"She is filled with guilt and shame for what she's done," her brother tells PEOPLE

By Andrea Billups Sharon Cotliar
November 19, 2012 02:05 PM

When Paula Broadwell and her husband Scott returned to their North Carolina home with their two sons on Sunday from Washington, D.C., 25 friends and neighbors gathered to offer their support.

But for the married Broadwell, 40, who was both biographer and mistress to former Central Intelligence Agency Director David Petraeus, 60, the revelation of the affair and subsequent attention has made her emotional.

“She’s been devastated by this,” Paula Broadwell’s brother, Stephen Kranz, tells PEOPLE in an exclusive interview. “She is filled with guilt and shame for what she’s done and she’s incredibly sorry for the pain she’s caused her husband, her family, Petraseus’s family. She accepts responsibility for her actions and knows she made a mistake.”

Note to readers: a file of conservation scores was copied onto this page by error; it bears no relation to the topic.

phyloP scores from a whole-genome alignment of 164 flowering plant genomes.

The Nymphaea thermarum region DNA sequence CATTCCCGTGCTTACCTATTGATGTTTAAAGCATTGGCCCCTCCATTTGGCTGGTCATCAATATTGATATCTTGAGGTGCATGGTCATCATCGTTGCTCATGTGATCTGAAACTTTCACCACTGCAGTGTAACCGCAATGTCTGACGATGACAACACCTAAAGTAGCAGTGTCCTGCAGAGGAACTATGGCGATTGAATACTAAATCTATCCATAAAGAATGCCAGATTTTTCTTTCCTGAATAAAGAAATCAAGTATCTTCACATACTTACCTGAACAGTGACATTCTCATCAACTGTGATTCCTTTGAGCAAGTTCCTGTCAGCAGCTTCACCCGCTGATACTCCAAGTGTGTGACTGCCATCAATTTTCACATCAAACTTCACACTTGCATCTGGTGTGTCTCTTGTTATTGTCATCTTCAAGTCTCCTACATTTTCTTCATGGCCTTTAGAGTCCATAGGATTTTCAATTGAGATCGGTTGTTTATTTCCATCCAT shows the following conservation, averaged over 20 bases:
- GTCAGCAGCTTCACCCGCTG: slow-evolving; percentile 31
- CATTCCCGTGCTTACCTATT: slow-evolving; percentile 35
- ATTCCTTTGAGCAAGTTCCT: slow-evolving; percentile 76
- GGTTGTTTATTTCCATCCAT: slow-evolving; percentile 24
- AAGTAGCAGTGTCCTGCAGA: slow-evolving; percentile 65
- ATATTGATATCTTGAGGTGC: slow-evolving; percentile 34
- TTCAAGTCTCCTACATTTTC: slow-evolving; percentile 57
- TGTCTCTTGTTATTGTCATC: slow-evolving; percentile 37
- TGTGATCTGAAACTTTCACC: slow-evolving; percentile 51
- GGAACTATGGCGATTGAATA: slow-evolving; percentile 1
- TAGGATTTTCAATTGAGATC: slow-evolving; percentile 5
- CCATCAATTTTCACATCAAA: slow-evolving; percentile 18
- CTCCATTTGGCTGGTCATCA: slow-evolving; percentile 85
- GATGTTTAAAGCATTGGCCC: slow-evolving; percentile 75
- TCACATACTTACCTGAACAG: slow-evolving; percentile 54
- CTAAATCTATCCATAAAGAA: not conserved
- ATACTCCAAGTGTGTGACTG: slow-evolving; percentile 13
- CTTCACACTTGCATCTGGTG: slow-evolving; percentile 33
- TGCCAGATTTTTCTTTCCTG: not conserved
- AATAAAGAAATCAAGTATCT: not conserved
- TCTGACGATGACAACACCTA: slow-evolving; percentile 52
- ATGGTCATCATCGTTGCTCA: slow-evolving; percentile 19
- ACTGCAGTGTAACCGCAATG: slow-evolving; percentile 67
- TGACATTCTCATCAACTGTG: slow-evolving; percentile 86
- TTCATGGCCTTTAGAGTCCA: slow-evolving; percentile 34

“Now [she] is really focused on repairing and protecting her family and trying to really focus on her husband and her children and protect the kids from this,” Kranz adds.

And a source close to the family tells PEOPLE now that they’re home, “They just want to focus on their family and get their lives back to as normal as possible, particularly for the kids.”

The Broadwell family is also grateful for their friends, the source adds. “They’re overwhelmed by the outpouring of support,” says the source, who adds, “They’re doing well right now.”

Paula Broadwell

Broadwell’s fate may be left in the hands of federal prosecutors who could charge the U.S. Military Reserve intelligence officer with mishandling classified information by allegedly taking secret files from government buildings, noting that she had a security clearance to review them. They could also allow her to be disciplined by the military. She has hired Dee Dee Myers, President Clinton’s former press secretary, to serve as her spokesperson going forward.

Meanwhile, Petraeus has hired Robert Barnett, a Washington, D.C., lawyer whose clients have included President Barack Obama and former Alaska Gov. Sarah Palin, for “advice on post-governmental issues.”